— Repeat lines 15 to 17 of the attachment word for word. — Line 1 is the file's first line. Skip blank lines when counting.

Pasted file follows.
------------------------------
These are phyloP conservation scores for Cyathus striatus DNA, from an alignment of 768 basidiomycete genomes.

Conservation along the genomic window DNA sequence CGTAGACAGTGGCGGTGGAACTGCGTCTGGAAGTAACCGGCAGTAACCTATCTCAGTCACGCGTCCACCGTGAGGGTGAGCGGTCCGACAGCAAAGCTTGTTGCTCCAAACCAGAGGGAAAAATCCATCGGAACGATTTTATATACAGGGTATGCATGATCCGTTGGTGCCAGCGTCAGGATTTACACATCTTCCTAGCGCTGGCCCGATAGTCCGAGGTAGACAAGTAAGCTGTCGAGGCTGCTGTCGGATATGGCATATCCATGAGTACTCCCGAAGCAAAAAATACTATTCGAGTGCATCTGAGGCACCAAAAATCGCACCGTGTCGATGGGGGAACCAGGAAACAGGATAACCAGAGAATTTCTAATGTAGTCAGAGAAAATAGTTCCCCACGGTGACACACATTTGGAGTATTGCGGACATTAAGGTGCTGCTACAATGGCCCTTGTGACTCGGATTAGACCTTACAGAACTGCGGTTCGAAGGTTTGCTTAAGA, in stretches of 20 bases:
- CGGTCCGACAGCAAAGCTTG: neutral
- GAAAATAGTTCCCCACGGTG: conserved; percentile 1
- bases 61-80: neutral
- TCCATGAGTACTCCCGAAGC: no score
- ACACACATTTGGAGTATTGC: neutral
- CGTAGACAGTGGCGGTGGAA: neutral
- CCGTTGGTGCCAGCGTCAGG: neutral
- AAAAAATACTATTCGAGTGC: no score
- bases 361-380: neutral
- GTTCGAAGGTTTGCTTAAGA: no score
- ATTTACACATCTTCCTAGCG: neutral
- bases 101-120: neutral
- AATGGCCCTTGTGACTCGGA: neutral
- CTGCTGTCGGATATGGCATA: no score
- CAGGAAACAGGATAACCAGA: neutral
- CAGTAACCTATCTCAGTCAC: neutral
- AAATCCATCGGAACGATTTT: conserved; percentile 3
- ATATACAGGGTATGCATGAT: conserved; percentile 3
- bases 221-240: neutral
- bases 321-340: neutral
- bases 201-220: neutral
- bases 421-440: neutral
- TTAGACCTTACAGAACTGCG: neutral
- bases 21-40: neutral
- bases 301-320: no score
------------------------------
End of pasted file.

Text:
- AATGGCCCTTGTGACTCGGA: neutral
- CTGCTGTCGGATATGGCATA: no score
- CAGGAAACAGGATAACCAGA: neutral